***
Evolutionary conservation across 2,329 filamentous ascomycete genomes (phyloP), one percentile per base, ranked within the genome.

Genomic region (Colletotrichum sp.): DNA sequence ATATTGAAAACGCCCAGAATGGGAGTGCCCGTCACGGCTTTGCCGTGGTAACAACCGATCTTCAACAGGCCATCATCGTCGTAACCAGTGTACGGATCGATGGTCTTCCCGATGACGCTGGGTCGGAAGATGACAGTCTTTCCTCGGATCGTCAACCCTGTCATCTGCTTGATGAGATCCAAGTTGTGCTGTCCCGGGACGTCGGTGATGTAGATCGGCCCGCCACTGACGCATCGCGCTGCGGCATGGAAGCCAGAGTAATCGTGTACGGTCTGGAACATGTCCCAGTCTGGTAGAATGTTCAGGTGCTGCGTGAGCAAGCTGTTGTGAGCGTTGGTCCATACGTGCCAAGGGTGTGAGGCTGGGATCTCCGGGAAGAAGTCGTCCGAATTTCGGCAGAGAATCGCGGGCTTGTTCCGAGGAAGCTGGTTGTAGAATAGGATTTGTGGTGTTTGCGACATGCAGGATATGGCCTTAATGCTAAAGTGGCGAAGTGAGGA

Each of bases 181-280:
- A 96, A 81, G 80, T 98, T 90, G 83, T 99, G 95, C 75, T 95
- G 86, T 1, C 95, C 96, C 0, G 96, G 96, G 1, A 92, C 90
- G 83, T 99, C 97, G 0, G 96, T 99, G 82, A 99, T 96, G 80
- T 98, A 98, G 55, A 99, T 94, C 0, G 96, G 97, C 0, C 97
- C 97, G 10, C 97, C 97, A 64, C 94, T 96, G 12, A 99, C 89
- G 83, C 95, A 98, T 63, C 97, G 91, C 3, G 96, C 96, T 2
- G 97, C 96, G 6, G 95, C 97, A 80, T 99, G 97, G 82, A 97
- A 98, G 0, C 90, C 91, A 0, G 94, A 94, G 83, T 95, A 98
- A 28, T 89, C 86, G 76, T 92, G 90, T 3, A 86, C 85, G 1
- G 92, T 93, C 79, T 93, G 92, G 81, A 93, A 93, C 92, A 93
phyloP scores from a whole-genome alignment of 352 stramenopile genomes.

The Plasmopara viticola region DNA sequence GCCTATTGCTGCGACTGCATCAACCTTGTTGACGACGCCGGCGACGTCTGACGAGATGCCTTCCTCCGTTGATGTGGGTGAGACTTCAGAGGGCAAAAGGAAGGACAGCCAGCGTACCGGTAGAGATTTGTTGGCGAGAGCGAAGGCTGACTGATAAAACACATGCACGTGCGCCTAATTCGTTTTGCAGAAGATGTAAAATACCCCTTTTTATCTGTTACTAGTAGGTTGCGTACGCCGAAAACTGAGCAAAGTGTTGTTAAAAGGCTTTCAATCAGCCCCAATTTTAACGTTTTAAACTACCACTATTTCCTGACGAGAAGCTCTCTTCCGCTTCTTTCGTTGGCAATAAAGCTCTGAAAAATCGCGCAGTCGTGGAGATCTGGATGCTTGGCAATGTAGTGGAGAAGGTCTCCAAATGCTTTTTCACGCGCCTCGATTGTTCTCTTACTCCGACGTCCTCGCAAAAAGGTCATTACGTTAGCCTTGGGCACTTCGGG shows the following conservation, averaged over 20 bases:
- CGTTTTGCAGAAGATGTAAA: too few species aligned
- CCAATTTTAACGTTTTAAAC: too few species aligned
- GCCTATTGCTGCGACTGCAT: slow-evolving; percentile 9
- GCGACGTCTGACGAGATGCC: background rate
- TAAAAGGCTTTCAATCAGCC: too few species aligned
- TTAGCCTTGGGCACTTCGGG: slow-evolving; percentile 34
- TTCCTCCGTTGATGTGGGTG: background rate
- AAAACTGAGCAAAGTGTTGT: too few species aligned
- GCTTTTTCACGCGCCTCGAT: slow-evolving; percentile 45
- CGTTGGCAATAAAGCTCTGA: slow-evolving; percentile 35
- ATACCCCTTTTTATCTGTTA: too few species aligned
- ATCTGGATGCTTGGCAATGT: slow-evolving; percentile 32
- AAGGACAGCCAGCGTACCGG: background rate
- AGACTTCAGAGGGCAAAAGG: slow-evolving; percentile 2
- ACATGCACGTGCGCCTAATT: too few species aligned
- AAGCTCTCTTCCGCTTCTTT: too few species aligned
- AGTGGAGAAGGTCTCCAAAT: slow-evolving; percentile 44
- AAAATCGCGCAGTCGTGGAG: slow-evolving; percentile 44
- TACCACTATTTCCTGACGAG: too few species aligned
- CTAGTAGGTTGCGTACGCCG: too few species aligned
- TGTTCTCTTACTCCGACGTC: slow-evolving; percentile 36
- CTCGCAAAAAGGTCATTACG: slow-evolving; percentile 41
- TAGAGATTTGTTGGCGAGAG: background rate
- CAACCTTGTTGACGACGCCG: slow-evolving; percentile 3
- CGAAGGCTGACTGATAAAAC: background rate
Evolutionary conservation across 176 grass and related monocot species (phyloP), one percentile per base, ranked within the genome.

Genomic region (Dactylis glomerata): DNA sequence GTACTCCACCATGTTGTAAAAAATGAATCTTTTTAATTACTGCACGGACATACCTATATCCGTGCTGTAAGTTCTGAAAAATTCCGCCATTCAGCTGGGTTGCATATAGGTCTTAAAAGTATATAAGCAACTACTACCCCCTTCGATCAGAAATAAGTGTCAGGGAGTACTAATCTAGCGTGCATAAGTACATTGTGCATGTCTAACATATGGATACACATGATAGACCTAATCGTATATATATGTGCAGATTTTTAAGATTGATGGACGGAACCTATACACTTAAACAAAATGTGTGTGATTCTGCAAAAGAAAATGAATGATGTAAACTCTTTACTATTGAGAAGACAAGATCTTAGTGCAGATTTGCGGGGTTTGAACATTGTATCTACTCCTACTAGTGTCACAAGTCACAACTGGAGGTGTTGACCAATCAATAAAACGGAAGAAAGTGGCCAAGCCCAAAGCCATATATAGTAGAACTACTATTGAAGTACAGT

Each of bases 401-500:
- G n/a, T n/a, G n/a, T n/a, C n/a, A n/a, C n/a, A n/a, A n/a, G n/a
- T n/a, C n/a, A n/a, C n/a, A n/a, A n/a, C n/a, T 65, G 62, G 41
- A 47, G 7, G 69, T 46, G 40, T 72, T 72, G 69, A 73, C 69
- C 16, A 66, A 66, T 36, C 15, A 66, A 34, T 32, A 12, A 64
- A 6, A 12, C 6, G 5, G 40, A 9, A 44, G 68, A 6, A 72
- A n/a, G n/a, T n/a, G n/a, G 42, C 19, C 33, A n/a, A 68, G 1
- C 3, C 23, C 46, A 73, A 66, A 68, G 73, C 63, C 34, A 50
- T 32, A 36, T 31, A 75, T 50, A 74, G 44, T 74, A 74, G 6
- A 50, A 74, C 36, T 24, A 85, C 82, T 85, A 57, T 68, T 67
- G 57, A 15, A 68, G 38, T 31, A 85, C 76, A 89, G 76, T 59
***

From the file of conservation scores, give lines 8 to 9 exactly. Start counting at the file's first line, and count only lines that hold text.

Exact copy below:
- C 97, G 10, C 97, C 97, A 64, C 94, T 96, G 12, A 99, C 89
- G 83, C 95, A 98, T 63, C 97, G 91, C 3, G 96, C 96, T 2